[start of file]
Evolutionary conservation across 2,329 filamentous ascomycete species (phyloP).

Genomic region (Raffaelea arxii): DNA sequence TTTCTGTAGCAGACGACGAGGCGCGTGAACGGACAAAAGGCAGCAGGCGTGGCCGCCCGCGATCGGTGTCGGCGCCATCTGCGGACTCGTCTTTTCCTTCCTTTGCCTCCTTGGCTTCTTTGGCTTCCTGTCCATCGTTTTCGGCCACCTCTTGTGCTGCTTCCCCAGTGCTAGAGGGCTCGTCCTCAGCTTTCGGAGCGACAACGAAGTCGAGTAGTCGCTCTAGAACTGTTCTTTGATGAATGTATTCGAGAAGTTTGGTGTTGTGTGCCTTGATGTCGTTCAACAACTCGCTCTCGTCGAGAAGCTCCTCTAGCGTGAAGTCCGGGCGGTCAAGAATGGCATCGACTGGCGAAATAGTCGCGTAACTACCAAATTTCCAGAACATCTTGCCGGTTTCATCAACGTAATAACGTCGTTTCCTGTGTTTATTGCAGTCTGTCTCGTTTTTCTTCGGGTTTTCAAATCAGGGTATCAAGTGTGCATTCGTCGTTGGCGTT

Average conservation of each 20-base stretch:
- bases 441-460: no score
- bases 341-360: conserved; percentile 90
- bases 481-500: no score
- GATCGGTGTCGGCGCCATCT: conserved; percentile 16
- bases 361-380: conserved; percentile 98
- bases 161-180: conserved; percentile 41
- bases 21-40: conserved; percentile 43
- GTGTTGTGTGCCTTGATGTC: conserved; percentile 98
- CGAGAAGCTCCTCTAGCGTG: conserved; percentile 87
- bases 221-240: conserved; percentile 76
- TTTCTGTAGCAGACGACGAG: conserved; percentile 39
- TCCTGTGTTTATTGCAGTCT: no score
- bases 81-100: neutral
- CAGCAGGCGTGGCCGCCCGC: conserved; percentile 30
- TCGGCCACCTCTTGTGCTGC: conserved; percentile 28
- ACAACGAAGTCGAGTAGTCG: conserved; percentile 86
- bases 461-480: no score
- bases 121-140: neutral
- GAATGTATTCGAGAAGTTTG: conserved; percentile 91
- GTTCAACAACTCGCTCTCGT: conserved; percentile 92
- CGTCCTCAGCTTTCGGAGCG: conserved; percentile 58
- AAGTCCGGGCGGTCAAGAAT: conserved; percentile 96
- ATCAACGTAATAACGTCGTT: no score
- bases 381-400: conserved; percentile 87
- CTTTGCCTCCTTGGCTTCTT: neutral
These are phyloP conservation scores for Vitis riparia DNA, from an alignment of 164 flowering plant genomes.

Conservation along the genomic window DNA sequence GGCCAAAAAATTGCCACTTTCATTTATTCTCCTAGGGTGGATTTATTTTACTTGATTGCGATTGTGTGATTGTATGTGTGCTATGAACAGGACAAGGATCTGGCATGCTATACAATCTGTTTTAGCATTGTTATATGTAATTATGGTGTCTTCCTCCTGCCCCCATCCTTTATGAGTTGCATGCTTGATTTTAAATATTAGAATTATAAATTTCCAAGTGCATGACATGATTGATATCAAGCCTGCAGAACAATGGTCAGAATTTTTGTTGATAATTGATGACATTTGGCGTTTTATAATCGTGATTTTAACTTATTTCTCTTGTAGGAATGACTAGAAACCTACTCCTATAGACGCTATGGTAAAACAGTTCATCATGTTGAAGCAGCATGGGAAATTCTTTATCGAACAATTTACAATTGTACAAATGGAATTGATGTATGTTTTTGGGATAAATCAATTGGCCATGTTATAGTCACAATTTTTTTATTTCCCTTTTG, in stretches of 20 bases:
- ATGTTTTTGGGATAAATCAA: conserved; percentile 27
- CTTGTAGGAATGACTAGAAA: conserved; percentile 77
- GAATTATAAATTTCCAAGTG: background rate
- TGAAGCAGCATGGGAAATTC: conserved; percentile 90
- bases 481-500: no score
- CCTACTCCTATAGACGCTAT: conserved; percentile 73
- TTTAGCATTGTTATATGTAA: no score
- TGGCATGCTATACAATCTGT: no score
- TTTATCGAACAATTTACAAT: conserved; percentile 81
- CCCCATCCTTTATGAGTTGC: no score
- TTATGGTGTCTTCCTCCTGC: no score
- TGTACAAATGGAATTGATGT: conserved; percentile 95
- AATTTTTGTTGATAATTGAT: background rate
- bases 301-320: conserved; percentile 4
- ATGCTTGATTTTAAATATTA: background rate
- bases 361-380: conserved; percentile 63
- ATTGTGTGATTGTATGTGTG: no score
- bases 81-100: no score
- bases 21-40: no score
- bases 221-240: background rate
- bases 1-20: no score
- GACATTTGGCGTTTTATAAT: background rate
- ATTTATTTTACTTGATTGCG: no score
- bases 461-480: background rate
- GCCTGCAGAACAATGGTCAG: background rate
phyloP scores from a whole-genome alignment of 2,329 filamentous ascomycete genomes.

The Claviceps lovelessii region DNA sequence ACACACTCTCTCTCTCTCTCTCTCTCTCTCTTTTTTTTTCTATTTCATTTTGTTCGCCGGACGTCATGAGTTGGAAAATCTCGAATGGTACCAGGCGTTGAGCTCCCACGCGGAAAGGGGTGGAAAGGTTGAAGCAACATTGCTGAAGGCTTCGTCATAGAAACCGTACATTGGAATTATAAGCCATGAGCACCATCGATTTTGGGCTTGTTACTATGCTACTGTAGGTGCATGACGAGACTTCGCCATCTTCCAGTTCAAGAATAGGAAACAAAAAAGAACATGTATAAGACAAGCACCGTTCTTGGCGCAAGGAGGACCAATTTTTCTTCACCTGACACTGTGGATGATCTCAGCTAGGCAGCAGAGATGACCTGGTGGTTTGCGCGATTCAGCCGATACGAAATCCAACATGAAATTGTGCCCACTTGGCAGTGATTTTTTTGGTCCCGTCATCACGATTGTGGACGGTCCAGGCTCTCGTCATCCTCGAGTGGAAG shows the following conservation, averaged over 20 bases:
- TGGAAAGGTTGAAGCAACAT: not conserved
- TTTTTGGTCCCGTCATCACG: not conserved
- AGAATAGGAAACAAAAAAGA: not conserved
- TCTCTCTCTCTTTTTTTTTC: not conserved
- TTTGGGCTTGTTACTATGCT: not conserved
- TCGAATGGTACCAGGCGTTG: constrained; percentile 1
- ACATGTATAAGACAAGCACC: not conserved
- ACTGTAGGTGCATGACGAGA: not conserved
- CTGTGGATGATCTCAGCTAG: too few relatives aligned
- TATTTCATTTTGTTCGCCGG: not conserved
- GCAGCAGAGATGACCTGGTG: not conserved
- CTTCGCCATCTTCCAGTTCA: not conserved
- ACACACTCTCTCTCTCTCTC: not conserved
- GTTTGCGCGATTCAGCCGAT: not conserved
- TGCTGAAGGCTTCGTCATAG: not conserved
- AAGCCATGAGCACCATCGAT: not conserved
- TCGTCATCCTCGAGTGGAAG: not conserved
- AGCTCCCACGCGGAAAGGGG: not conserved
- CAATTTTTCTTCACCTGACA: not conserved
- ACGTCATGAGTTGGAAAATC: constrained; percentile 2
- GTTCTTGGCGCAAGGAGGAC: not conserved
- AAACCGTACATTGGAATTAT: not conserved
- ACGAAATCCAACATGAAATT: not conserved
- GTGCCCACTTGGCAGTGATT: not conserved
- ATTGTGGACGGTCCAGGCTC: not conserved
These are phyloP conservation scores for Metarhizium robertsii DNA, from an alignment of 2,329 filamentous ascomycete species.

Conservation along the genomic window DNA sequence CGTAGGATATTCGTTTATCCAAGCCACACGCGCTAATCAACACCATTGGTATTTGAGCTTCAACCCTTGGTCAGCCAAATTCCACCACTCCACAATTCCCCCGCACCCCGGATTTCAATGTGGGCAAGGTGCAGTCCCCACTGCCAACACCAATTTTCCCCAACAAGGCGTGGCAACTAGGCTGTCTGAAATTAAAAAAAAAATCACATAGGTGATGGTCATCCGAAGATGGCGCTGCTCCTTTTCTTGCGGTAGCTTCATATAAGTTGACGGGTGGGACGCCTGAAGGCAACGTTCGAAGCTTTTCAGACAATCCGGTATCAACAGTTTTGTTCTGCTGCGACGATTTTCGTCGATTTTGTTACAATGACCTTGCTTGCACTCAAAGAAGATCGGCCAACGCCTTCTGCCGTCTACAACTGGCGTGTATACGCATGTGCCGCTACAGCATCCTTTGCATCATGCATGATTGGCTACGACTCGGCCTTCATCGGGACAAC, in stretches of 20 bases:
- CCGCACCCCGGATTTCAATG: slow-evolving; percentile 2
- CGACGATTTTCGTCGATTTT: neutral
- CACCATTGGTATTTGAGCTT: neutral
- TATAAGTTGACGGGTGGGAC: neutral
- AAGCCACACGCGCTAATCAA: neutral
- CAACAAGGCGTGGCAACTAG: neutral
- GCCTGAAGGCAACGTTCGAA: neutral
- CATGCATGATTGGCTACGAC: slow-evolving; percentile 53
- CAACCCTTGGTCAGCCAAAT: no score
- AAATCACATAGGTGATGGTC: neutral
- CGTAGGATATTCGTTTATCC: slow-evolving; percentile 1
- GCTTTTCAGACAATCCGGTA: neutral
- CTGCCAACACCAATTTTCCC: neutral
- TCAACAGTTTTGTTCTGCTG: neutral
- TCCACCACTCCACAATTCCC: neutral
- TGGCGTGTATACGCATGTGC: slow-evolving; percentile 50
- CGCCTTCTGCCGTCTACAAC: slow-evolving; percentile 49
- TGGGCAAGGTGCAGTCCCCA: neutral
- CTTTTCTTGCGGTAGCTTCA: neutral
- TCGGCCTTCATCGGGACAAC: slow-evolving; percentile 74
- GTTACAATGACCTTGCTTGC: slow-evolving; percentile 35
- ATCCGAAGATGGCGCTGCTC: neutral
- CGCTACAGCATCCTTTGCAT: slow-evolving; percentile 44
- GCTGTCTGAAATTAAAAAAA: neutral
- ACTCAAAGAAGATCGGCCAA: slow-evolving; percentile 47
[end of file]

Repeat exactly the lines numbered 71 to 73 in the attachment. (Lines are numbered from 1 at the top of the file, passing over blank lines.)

- GTTTGCGCGATTCAGCCGAT: not conserved
- TGCTGAAGGCTTCGTCATAG: not conserved
- AAGCCATGAGCACCATCGAT: not conserved